by Jerri Garza
Tuesday’s noon confrontation about the hidden spring ended badly for rancher Kelly Juno. It was not the first argument but this one took his life. His neighbor Rance Dixon had just stabbed him in anger over a secret land survey. Dixon panicked and ran for his horse beyond the cottonwood tree, leaving Juno for dead. Wednesday evening surveyor Slade Johnson rode up to the Dixon barn to relay that their land was now registered with the county. And on Thursday morning, Sheriff Thornton visited at the Dixon fence line to inform him that Juno was missing. 1939 ended with the Juno family abandoning their ranch. Juno was still missing but there was no evidence of a crime, and there was no body.
Lenore Delano attempted to concentrate on reviewing the images for the 2019 ranching exhibit at the Alden City Museum. The museum board had Lenore on loan from a New Mexico museum under grant funds to document their county history records. Museum curator, Hart Johnson, had not proved to be of much assistance in sharing information. She overheard one of the museum clerks relaying of a frightening weekend adventure and returned the images to the file. Elise was blathering about a midday treat ruined, declaring loudly to the group at coffee break that Alamo Canyon was haunted with sounds of coyotes and owls.
Her tale continued with the mention of broken mirror pieces on the trail, and a cross of stones in a circle beneath an ancient cottonwood. When Elise noticed that Lenore became interested in the story, she explained that she and her college roommate had driven Highway 13 north of Fort Dumas for a picnic at the Alamo Canyon roadside park. She advised, “you should check it out,” and proceeded to draw a map indicating the location where they were spooked. That was Falcon Ranch property, formerly known as the Juno place in Victor county. She spent the afternoon studying resources in the library and considered asking her fiancée to take a weekend drive north along Alamo Canyon.
Enrique Rena welcomed a chance to get out of the office and view the Texas mountains. He was her best choice for adventure and safety, especially since he was former law enforcement. Fifteen miles into the canyon drive Lenore unfolded the map. They pulled over at the rest stop ahead near a rock bench overgrown by brush. Passersby might assume the truck with New Mexico plates was sightseeing. Enrique grabbed his camera then both slipped between the slack barbed wire. Someone had cut out heart shapes in a few of the thorny pads at the prickly pear cactus. They followed a worn cattle trail to a boulder that was a perfect resting spot.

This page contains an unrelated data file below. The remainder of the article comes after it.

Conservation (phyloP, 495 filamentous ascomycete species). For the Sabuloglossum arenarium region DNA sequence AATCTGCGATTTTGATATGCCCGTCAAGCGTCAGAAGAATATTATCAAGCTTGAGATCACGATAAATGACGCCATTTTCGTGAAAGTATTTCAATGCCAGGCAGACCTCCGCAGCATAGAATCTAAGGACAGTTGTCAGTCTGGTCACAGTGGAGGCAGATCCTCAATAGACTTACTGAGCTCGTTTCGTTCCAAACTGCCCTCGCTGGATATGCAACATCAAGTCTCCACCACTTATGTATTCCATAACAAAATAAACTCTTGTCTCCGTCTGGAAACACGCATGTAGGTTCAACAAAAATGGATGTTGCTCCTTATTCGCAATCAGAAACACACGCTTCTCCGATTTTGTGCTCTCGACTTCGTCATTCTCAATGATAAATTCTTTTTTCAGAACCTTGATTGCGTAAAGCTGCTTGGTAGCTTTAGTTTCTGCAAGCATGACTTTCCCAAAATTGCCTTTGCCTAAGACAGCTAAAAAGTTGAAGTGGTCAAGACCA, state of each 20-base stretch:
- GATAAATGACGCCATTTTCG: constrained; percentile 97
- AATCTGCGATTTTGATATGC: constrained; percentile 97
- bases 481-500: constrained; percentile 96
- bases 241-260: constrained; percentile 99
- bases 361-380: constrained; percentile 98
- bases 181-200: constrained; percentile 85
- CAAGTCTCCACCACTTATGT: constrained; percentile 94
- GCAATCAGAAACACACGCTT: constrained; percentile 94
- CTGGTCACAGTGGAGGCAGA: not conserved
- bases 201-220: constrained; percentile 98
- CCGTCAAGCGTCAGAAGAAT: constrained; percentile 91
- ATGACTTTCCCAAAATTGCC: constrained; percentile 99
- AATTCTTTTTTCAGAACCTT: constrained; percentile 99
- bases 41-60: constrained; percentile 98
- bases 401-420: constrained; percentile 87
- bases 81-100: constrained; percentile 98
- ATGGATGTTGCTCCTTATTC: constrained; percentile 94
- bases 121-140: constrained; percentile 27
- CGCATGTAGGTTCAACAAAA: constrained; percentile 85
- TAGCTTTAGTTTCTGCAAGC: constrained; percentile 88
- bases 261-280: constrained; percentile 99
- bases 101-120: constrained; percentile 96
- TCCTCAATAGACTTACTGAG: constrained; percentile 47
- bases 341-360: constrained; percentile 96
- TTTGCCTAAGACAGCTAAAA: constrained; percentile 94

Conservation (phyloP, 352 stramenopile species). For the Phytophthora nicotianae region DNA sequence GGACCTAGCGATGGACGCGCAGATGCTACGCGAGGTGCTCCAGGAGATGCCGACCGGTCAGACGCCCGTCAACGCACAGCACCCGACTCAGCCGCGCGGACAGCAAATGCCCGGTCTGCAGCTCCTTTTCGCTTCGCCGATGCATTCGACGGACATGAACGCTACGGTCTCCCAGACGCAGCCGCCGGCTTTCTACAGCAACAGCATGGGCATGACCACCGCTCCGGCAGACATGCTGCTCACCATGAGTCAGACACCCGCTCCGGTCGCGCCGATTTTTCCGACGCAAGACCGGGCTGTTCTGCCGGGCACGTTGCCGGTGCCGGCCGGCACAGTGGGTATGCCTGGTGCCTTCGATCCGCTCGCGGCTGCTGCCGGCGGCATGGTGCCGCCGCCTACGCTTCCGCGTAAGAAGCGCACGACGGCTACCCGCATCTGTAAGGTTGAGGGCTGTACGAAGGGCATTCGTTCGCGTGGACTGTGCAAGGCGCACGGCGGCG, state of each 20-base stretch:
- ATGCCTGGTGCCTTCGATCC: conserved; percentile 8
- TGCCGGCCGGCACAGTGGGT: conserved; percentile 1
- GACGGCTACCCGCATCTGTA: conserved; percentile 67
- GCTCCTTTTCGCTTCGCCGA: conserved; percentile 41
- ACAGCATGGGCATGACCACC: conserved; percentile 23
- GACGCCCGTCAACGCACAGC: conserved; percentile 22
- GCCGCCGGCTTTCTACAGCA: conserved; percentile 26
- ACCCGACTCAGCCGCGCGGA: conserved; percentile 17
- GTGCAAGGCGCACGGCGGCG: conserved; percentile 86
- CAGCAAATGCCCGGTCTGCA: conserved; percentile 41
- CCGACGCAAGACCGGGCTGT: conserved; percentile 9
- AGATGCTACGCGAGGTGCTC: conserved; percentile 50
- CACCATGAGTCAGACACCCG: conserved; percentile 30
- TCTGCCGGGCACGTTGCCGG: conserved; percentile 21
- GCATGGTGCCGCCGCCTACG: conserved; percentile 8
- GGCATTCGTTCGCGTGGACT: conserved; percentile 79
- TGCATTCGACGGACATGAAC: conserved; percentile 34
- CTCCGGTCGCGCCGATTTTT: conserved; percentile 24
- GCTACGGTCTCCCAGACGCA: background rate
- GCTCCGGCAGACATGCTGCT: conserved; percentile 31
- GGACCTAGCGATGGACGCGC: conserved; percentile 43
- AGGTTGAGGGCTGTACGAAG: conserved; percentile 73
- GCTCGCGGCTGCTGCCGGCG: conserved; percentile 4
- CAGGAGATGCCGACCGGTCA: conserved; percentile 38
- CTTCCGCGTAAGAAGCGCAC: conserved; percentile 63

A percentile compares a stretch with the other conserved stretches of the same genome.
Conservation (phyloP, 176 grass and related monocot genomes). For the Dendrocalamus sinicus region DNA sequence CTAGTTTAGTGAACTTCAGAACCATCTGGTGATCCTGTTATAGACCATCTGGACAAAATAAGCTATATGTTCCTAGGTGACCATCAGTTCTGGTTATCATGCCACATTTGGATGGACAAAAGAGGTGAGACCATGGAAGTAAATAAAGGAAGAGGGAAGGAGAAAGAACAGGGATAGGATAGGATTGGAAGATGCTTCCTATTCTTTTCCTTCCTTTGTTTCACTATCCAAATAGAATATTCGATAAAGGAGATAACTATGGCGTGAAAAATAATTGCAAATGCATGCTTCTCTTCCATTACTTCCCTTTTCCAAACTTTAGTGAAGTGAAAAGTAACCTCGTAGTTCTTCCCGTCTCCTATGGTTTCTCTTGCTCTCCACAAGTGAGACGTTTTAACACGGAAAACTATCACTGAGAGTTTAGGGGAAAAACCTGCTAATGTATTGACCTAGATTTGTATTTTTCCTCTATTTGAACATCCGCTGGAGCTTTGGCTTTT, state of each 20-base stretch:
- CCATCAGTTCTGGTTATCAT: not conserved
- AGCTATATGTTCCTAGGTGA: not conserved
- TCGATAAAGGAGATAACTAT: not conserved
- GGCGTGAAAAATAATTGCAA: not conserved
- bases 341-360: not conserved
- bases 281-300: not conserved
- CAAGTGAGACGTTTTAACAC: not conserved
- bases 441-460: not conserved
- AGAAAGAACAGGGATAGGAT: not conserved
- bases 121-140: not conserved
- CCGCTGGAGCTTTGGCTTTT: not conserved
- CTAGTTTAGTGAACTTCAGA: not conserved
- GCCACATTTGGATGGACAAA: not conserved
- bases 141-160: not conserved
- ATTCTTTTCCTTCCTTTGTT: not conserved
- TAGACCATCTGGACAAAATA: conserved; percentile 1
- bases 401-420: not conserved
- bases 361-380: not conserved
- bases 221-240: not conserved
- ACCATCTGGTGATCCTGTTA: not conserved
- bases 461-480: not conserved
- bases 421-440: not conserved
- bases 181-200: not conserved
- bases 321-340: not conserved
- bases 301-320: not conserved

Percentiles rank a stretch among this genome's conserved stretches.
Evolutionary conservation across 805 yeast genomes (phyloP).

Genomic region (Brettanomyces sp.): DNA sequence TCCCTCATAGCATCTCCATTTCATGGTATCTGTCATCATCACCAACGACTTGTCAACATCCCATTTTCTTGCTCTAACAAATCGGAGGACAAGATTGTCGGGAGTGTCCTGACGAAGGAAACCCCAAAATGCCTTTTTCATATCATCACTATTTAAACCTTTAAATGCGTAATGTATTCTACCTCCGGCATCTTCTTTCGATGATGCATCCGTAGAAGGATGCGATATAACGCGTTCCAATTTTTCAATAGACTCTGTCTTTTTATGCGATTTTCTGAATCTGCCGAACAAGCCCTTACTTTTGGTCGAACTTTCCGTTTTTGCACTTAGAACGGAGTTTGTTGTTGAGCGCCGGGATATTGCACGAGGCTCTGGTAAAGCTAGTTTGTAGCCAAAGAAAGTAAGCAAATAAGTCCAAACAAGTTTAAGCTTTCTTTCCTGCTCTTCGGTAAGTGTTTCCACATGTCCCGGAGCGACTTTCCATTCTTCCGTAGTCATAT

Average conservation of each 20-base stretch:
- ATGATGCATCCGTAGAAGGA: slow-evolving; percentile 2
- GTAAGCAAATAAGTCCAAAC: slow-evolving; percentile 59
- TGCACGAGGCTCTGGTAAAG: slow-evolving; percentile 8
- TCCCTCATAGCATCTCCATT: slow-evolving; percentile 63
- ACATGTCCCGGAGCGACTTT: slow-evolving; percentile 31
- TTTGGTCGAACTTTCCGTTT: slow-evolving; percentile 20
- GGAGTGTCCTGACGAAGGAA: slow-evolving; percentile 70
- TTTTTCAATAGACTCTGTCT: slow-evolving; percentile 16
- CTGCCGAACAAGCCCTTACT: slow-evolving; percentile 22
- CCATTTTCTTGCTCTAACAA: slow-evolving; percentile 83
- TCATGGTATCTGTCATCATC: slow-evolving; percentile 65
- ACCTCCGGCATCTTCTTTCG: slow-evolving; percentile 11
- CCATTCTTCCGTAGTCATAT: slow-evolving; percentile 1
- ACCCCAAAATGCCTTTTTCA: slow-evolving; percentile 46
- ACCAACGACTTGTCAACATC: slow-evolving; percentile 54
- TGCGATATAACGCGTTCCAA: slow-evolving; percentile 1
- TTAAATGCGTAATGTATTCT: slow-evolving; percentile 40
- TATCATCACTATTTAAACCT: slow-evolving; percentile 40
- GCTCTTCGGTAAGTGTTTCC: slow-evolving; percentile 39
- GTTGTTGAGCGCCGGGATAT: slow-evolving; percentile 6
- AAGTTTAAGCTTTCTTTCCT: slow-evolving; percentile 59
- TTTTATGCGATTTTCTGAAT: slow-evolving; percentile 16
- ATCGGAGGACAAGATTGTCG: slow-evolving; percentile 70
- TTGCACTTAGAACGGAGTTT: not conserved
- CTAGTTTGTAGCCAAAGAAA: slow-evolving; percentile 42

Here were the broken mirror pieces Elise’s map indicated. Rustling sounds from nearby brush might be the coyote chasing a mouse. Lenore glanced ahead and matched the blooming cholla to her map. It was the only cholla with brilliant purple blooms. They found the tarnished medallion impossibly entangled among the spines. Instead of an owl they heard a raven at the top of a ponderosa pine. Enrique spotted the aged tree ahead against the looming needle-like cliff projections. And there was the circle of smooth river stones with a center designed as a cross.
A rusted horseshoe was coiled into one of the gnarled roots. Lenore noticed the terrain dropped off behind the tree. As they rounded the backside of the trunk, they noticed a tombstone-like slab embedded in the twisted roots. It was eroded and the chiseled letters had deteriorated decades ago. Enrique pointed towards the projections and stepped across the slowly flowing spring to the narrow opposite bank. Lenore followed but slipped and slid into the shallow cold water. Then something snagged her shoelaces and she again fell into the water.
Muffled shouting came from the rocky columns while she tugged at her laces. Her left lace was wound around a submerged slender metal spike. Enrique appeared at her side and moved stones away from the object then pulled it up. One end was sharp and had nearly severed her lace. “That is a rusty knife. Lenore, you need to see what is over there,” he announced softly. With soggy hiking shoes she stood unbalanced at the base the largest column. Enrique gently pulled her behind the crag into the darkness. What was revealed in the glow from his cell phone was not what they expected to find.
Three months later Lenore was offered the curator position at the Alden museum. Johnson was fired for concealing his evidence in Sheriff Thornton’s cold case and for his family’s participation in the land conspiracy. Newly elected Sheriff Douglas was stunned when he saw the skeleton in the rock shelter’s dust with a bullet hole in the skull. The team jumped when the tarantula crawled out of the eye socket. And he was surprised when the contents of the brittle saddlebag exposed a rusted tin box containing a scrawled message on a curled saloon receipt. “Juno… meet me at tree… Dix…” Added in shaky smeared scribbling was “Slade here…”
La Puerta’s forensics lab at the Texas/New Mexico line was able to discern initials “R.D.” on the knife. Juno’s faded journal pages recorded the events leading up to his fateful meeting. Investigators determined that Juno had pulled himself along over the creek where the knife became dislodged. Then Slade may have come upon him and pushed Juno into the shelter then shot the injured man. Amid the flint points was the confirmation of a crime mistakenly disregarded by the guilty parties. All too late for the Juno family.
Enrique and Lenore were married the next Saturday. Elise was promoted to curatorial assistant. Alden’s historical society registered the shelter as a historical site with the state of Texas. The remains of Kelly Juno were laid to rest in the pioneer cemetery with a simple ceremony and a new marker. Lenore placed the shiny silver medallion atop the stone.